It's been a hectic few weeks for our Flandrian Lionheart from Liverpool. This time he reflects on his performances at the Tour of Britain and the Eneco Tour.
As I write this I’m sat on my bed in a Campanile (chain of french hotels best know by bike riders for over-cooked pasta and ludicrously narrow beds) on the eve of my penultimate race of the year Paris-Tour; which believe it or not doesn’t start in Paris but does in fact finish in Tours. Tours the place not a Tour of Paris either, which is a common mistake made by most people… I think.
(c) Chris Auld
Anyway, a lot has happened since I last sat with my laptop in front of me and jabbed away at the keyboard to form some semblance of sense. I did a rather underwhelming Tour of Britain. I think this was mostly due to the fact there had been a lot of injuries and illness in the team, which meant I was drafted in to do more races than I had originally planned to in the build-up. So I went in pretty puffed (that's bike rider language for tired). Because of going in tired and the ever-more-challenging parcours of Tour of Britain I suffered like a dog. I got around, carried a few bidons for my team mate who was top ten in GC and won the King of the Mountains jersey (only the highest calibre of riders win the mountains jersey in Tour of Britain! Although I did prefer the old white jersey to the new black one… Just saying.)
After Surviving Britain I was given a five day block without racing before the one day Belgian race GP Impanes Van Pettigem followed by Eneco Tour with one day rest in-between. In Impanes I felt surprisingly ok. You get to know your body well as a bike rider and in general you can tell pretty soon whether you’re on a good day or a bad day. I didn't ride a result but I knew my sensations where good going into Eneco Tour. I think this was a massive lucky coincidence of the fact that I was knackered after Britain and the races before and then with a few days easy in-between I’d freshened-up a lot and come up good in the run-up to Eneco.
The first two days in Eneco where a pan flat sprint day and a short time trial respectively. They were pretty uneventful for me. Then came Stage Three. I made my way into the early break of 5 guys with an aim of going for the Sprints jersey. The two sprints passed by and I scored second in both which was somewhat disappointing. But as we battled on our time gap to the peloton didn’t diminish as much as we would have expected. As we came into the last 5km we had roughly a minute still which meant the peloton would have had to do some serious shifting to catch us. It was all going well until two km from the finish line a guy from IAM launched an attack and to be honest once the attack was neutralised the group stalled. I waited until 200m from the line to launch my sprint, as I went I knew I had the jump on my breakaway companions and I got 50m from the line. How I would celebrate my first World Tour win crossed my mind, but 20m from the line I was brought crashing down to reality as the big sprinters rushed past me as if I was standing still. I finished 5th it was still a good result but to come so close was somewhat bitter-sweet. I stayed positive and thought there's always tomorrow…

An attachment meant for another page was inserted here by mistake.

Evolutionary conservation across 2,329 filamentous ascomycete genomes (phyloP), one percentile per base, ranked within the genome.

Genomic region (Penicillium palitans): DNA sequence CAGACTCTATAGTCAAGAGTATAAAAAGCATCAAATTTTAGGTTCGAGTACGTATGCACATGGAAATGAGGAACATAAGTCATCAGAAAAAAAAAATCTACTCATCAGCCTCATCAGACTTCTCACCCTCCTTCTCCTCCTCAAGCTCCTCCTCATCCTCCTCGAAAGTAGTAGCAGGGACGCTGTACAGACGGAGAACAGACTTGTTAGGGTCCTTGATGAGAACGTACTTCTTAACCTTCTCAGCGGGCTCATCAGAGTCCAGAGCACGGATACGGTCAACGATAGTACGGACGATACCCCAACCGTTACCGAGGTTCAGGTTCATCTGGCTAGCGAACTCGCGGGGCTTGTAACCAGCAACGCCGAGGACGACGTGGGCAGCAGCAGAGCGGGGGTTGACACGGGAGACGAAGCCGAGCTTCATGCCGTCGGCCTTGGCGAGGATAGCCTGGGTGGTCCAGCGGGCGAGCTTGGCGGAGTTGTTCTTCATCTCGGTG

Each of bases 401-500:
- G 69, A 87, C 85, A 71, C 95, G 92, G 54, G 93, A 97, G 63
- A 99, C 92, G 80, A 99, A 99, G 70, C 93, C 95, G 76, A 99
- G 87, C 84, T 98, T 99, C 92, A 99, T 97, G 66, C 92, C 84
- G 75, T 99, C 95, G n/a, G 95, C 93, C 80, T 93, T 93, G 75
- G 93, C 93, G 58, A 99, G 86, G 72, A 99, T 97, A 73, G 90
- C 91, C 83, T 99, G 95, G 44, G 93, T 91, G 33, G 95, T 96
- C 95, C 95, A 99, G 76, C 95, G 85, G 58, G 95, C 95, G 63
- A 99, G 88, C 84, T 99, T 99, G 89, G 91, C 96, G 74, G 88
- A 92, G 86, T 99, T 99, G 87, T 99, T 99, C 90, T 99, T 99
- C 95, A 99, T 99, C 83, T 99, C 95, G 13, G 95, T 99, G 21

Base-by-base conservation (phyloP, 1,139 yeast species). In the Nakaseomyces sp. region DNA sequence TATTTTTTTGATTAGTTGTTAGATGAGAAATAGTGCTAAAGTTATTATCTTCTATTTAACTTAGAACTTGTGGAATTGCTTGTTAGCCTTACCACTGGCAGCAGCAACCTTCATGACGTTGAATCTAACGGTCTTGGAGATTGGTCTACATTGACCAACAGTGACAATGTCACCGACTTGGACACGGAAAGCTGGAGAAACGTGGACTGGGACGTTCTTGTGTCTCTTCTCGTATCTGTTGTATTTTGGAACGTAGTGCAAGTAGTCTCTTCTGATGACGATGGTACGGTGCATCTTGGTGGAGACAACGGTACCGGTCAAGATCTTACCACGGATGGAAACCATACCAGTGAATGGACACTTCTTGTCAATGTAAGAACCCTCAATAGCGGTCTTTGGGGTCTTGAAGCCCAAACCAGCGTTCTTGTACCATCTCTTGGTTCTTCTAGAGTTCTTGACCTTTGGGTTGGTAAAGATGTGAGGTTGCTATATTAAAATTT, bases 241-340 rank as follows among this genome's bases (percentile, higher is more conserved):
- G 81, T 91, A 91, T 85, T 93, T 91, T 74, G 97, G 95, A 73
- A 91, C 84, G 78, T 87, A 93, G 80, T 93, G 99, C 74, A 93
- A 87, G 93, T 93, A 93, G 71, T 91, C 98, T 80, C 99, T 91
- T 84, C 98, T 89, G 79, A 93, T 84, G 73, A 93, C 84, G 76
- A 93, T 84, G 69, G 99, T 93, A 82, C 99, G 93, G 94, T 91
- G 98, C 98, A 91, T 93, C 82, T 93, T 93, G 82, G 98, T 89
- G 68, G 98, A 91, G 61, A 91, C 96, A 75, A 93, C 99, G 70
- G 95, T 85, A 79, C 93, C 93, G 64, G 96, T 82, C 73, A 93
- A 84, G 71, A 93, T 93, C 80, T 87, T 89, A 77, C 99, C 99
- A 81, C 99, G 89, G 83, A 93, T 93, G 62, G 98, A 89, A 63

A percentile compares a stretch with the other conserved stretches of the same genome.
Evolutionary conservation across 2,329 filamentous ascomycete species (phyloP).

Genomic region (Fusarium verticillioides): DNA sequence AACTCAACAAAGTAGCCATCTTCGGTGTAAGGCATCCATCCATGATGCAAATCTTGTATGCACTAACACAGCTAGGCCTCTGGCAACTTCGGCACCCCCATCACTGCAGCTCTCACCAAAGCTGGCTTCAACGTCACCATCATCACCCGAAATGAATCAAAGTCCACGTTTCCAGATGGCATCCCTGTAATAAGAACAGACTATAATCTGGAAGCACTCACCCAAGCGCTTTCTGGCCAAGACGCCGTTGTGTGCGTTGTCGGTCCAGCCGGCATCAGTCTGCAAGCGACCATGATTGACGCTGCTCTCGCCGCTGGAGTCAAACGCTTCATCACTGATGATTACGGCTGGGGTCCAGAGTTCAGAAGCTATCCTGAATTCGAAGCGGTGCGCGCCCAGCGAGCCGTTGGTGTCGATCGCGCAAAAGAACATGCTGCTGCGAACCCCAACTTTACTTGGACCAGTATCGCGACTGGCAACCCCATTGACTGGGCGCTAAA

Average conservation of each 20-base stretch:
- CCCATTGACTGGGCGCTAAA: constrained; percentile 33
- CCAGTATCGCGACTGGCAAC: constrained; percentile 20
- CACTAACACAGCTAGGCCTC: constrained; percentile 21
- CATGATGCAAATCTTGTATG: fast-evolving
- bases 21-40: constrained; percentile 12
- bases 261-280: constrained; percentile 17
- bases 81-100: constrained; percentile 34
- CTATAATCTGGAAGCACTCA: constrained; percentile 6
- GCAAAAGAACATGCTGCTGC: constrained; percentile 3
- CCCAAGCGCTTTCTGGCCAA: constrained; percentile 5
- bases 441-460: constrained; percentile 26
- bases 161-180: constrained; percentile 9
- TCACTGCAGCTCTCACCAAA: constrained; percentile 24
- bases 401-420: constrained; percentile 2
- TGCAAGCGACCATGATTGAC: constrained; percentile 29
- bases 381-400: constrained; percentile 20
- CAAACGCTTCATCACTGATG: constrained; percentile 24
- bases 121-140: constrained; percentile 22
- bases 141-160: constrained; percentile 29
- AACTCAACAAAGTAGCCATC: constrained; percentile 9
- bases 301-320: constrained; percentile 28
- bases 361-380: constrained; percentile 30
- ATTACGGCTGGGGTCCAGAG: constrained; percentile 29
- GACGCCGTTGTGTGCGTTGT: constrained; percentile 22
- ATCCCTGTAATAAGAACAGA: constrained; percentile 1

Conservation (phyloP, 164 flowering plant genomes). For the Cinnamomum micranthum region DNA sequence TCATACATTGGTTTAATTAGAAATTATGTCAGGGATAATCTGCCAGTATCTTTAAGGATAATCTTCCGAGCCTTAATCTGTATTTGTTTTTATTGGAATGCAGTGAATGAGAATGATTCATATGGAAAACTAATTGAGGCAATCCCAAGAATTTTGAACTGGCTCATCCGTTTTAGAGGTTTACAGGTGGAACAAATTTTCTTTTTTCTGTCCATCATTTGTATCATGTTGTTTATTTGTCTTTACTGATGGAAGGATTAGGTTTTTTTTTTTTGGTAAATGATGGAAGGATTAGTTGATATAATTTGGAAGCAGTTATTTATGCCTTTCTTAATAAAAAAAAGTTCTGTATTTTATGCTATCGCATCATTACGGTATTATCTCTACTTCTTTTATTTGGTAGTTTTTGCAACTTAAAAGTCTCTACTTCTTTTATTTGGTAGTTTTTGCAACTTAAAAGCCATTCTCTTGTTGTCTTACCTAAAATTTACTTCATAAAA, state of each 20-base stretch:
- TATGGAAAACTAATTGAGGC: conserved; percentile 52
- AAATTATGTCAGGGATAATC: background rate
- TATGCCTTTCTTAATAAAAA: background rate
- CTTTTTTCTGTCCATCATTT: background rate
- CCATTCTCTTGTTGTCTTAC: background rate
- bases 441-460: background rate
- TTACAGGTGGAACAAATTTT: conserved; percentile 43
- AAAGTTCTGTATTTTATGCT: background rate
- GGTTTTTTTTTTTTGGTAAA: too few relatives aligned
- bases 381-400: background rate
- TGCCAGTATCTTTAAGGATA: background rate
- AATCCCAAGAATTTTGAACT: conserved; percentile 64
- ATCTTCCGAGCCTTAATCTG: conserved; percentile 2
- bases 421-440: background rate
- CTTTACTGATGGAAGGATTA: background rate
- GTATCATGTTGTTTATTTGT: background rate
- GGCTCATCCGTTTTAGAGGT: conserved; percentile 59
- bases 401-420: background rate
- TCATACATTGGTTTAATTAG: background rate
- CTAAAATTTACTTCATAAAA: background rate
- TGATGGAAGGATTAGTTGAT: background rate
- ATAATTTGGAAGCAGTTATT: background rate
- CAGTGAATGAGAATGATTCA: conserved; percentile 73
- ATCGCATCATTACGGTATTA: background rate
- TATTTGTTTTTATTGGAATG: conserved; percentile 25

Turns out I got in the break again the next day, another day to go for the sprint another second and a third. I edged closer to the jersey but we were brought back pretty far from the line. Then Stage 5 was a Team Time Trial, we hadn’t really done any prep for it and to be honest we didn’t make a show of ourselves, so it was another day ticked off.
Then came stage 6 with the finish in Lanaken. I still felt good and to be fair I knew I had the legs to get in the break again but it wasn’t as easy as the other days. This break took about 30km to go and we were with six guys in the front. The first sprint came and I was once again beaten into second. Deep down I knew it was my chance of the jersey pretty much gone but we battled on as we got closer to the finish it looked pretty much like we where going to be caught. With 10km to go we had only 30 seconds, but the difference to stage three when we’d faltered so close to the line the last ten km where quite twisty and technical. So the age old principle of ‘out of sight out of mind’ came into play and as we rounded each corner and the km rolled away I began to realise we could once again make it to the finish. This time no one played around. We all knew much like nuclear warfare we all had mutually assured destruction. if one of had attacked we all would have been foddered. As we got to the last 250m a guy from AG2R got the jump on us I took his wheel then I looked right and a guy from Lampre had come on my right so I was boxed. I thought ‘Shit, I’ve fuked this’ as there was a wall of riders 3 guys wide infant of me then at 50m from the line the AG2R guy began to fade and it opened a gap on the left. I squeezed everything I could out of my body and lunged as hard as I could for the line but alas it wasn’t enough. I’d finished second by less than a front wheel.
This one really hurt. So close and yet so far but they say we learn more from our failures than our successes, so safe to say i learnt a lot from my first Eneco Tour. The last day I tried again for the break but my luck was up it was the Queen Stage, and the weather turned. The last stage became a day of survival as at the front it turned into a war of attrition with four laps of the infamous Muur van Gerrardsbertgen - and I survived it.
In summary cycling is a hard old game and rest is just as important as battering yourself if you want to go fast. Never look back in the last km and never try and go through a gap that can be closed against a barrier. But more than anything make sure you take the positive from every situation because negativity is nothing but toxic to your physical and mental performance.